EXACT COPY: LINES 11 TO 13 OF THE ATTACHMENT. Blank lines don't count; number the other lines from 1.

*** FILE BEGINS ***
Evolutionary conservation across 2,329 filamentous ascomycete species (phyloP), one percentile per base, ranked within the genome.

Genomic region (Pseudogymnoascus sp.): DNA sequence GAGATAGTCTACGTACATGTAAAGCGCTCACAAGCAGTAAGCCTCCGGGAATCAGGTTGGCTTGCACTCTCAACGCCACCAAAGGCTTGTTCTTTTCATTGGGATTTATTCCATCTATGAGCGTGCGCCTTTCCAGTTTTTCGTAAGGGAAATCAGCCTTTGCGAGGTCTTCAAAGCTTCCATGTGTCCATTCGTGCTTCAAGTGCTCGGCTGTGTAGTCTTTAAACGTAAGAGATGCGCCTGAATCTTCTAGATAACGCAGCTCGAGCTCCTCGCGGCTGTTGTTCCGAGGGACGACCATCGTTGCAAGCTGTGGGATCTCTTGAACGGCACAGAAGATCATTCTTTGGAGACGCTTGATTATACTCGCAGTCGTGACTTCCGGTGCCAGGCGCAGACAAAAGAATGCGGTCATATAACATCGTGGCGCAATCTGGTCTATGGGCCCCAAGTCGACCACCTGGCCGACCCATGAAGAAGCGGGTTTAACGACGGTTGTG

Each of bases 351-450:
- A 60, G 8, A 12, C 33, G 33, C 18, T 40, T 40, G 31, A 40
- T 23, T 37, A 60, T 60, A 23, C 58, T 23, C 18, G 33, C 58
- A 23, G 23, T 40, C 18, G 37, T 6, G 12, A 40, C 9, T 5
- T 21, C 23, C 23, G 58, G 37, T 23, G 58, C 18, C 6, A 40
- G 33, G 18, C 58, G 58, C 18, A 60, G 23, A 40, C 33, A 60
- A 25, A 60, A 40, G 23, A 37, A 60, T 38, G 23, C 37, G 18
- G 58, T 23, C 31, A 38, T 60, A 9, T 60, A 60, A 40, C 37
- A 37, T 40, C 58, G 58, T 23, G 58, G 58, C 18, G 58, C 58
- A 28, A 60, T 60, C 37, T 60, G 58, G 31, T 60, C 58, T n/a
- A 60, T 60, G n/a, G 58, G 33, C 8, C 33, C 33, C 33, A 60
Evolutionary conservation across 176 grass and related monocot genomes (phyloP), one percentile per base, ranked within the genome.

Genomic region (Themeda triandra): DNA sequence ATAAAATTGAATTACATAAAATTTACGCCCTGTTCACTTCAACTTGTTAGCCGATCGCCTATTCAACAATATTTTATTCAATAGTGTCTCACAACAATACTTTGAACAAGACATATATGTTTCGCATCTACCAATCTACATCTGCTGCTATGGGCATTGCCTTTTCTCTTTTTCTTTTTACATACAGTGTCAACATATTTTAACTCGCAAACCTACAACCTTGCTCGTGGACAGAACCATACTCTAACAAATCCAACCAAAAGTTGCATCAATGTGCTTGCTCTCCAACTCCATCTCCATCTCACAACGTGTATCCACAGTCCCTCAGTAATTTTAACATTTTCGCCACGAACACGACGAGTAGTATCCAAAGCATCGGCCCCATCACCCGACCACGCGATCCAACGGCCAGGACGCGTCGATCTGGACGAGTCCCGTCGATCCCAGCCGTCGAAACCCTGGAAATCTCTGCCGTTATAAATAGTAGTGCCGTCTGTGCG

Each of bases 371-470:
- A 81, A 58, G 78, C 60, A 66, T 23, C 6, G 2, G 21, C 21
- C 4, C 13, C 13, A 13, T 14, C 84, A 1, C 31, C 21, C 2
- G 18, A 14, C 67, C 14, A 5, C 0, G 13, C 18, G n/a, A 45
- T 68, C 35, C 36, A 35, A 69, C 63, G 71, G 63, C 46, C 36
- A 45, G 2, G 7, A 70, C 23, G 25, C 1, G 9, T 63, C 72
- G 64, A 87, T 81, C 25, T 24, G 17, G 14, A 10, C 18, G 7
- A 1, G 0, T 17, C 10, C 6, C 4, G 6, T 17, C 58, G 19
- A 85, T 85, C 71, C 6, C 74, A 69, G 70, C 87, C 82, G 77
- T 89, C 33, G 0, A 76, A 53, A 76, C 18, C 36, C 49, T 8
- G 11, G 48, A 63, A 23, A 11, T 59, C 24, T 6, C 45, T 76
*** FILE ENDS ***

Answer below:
- A 37, T 40, C 58, G 58, T 23, G 58, G 58, C 18, G 58, C 58
- A 28, A 60, T 60, C 37, T 60, G 58, G 31, T 60, C 58, T n/a
- A 60, T 60, G n/a, G 58, G 33, C 8, C 33, C 33, C 33, A 60